How Will You Scale Your Business (Or Not)?
We took a brief foray back into the world of the elevator pitch in my last post, in order to celebrate our contest winners as well as to recognize each of you who took the time to craft pitches. So let's re-set our ongoing context before we talk about how to scale your business. We're walking step by step through the Master Funding Equation.
Here is that equation:
- a Trustworthy CEO +
- a Viral Vision Statement/Elevator Pitch +
- a Powerful Pitch Method +
- the Correct Pitch Content +
- a Winning Business Strategy +
- a Balanced Team +
- Understanding the Mind of the Investor
We've been working on what it means to have a winning business strategy. Within that, we have explored five questions that most investors want a clear, succinct, confident answer about. Here again are those five questions:
- What is your product or service?
- Who is your customer?
- What need does it fulfill (or what problem does it solve) for customers?
- How do you sell your product or service to them?
- How will you scale?
We are now exploring the last of those questions, how will you scale the business?
Let's define what we mean by scaling. I like this definition from Investopedia:
"Scalability is a characteristic of a system, model or function that describes its capability to cope and perform well under an increased or expanding workload or scope. A system that scales well will be able to maintain or even increase its level of performance or efficiency even as it is tested by larger and larger operational demands. A scalable company is one that can maintain or improve profit margins while sales volume increases."
Suppose you want to be a weightlifter. You begin by testing your strength, learning that you can clean jerk 100 pounds ten times in one minute. But you see yourself standing on an Olympic podium, hoisting a gold medal. You have a long way to go. Somehow, you've got to be able to massively increase your ability to "cope and perform well under an increased or expanding workload" as our definition states.
Let's add in three more variables:
- Limited resources
Your plan to go from weakling to Olympic champion would be challenging even with the stresses of time, competition, and limited resources. With those additional factors, your challenge is incredibly daunting. To win the gold, you will have to scale up in four years or less, knowing that plenty of others who are already stronger than you or who have greater resources than you, or possess better natural ability than you are all striving for that same gold medal.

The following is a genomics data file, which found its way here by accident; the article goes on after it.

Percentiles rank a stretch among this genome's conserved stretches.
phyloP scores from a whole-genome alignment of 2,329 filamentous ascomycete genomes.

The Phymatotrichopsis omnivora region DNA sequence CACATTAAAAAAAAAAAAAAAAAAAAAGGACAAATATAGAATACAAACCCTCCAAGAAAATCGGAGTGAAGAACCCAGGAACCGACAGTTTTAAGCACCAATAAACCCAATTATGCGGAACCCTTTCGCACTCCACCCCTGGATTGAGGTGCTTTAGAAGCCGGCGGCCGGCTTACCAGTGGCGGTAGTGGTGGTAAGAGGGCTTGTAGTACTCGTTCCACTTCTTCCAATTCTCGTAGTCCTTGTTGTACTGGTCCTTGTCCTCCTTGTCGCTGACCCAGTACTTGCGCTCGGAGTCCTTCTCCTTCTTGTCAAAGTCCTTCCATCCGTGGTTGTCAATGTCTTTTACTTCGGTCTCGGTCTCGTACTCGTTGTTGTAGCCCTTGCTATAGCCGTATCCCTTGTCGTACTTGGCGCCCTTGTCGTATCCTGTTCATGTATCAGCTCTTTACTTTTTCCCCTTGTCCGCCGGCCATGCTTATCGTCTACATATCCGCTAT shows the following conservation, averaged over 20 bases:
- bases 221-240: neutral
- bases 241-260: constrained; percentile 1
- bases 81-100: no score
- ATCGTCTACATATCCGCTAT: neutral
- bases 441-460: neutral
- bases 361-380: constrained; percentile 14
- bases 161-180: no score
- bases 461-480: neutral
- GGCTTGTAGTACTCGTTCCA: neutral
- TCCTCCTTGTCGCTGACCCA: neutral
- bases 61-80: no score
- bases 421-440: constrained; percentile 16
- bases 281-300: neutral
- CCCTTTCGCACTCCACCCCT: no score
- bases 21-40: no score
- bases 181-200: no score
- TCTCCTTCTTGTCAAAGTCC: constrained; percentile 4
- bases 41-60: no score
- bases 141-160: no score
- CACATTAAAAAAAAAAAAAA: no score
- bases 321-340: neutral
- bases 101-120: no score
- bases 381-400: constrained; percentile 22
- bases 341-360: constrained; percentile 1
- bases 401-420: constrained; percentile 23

That's the task you undertake when you decide to build a company for the long haul; one that decides from the beginning that it will become an industry leader, perhaps employing thousands of people, requiring tens of millions of dollars, needing to effectively serve millions of customers, making pivots as conditions change, finding key talent along the way, all while churning out consistent profits.
This is one of the most difficult challenges you could ever choose to undertake.
Investors know this. So they want to know how you plan to do it, whether you plan to do it, or whether you and your team could ever possibly achieve it.
Why specifically, is it devilishly difficult to scale your business?
One of the many reasons it is devilishly hard to scale is that visibility into the future is getting shorter and shorter as technological change accelerates exponentially. Can you accurately foresee markets, competition, technology even five years from now? Really? Yet the time it takes to a liquidity event (selling a company or IPO), remains the same, on average about 9 years. So it's virtually impossible to make a strategic plan that will get you all the way to a liquidity event. One or more major pivots is virtually certain. You can't plan for that except by having the right people.
Another reason is that scaling up often requires major team change-over as you "cross the chasm" from early adopters to the majority (See Geoffrey A. Moore's classic Crossing the Chasm.) The type of team it takes to take a start-up to, say, $5 million in revenue is rarely the team it takes to scale up to $100 million or a $1 billion because the type of customer/client changes. This transition is where many companies die (falling into the chasm.)